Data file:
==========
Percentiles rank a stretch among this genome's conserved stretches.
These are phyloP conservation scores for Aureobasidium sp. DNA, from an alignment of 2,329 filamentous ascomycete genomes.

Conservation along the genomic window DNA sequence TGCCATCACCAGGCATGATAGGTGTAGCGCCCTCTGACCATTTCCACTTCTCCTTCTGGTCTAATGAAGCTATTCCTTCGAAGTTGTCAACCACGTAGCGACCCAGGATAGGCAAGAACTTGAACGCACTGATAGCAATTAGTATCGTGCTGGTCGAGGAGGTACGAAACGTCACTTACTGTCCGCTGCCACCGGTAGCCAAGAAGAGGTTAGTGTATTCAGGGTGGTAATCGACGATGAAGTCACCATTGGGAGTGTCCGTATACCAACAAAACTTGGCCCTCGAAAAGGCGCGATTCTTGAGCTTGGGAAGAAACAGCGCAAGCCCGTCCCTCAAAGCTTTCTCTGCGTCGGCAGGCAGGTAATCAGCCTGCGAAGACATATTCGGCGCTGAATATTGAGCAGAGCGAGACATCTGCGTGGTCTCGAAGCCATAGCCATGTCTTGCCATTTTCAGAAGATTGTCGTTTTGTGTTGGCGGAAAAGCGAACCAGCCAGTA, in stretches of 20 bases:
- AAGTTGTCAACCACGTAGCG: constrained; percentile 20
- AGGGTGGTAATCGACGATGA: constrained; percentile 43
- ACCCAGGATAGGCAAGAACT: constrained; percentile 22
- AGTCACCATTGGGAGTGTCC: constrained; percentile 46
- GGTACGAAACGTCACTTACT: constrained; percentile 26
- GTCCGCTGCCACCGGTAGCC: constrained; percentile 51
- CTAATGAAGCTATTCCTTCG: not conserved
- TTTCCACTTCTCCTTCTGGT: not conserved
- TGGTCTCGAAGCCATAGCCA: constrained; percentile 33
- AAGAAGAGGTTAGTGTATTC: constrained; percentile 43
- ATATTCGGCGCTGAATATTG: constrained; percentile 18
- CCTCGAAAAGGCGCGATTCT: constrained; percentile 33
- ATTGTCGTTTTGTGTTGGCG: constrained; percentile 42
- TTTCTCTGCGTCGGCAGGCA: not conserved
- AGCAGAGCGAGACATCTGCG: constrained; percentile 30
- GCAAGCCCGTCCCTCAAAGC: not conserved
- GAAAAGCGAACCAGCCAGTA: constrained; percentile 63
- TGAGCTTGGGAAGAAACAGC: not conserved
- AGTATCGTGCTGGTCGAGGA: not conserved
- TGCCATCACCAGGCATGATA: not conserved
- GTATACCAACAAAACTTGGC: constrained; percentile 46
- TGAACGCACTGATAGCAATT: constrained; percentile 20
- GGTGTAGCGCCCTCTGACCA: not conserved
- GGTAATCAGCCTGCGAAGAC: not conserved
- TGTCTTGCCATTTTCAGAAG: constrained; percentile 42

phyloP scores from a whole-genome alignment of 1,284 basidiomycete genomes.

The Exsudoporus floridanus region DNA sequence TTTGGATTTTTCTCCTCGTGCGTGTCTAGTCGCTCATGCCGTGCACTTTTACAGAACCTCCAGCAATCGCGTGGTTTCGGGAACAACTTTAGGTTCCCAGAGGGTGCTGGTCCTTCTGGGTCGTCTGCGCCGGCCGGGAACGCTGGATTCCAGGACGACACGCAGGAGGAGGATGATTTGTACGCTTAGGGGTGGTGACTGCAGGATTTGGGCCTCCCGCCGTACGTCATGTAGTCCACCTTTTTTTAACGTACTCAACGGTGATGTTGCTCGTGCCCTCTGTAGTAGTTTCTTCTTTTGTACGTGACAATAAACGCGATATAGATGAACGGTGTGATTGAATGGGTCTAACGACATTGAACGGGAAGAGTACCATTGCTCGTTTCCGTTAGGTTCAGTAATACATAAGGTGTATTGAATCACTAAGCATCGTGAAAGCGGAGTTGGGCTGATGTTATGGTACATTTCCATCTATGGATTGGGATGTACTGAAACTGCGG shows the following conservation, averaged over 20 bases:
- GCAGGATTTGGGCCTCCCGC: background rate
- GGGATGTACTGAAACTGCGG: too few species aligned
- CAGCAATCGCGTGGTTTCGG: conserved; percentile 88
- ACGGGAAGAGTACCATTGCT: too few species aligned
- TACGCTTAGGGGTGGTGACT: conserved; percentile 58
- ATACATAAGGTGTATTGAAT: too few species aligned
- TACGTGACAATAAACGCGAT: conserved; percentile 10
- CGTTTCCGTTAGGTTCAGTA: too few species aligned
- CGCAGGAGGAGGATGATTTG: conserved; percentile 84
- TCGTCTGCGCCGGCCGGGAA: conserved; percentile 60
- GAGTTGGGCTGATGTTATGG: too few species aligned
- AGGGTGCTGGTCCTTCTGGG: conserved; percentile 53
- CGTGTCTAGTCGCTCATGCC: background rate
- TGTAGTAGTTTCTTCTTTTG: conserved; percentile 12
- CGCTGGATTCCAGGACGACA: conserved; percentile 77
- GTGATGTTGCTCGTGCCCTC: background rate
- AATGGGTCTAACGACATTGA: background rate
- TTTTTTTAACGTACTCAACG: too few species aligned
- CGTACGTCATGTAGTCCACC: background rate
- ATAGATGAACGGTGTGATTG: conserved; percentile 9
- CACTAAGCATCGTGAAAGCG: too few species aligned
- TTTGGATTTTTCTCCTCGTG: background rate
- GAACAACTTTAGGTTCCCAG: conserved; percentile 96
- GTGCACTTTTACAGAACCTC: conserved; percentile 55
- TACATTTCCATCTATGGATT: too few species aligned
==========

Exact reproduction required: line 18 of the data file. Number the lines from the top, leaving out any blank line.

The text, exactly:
- AGCAGAGCGAGACATCTGCG: constrained; percentile 30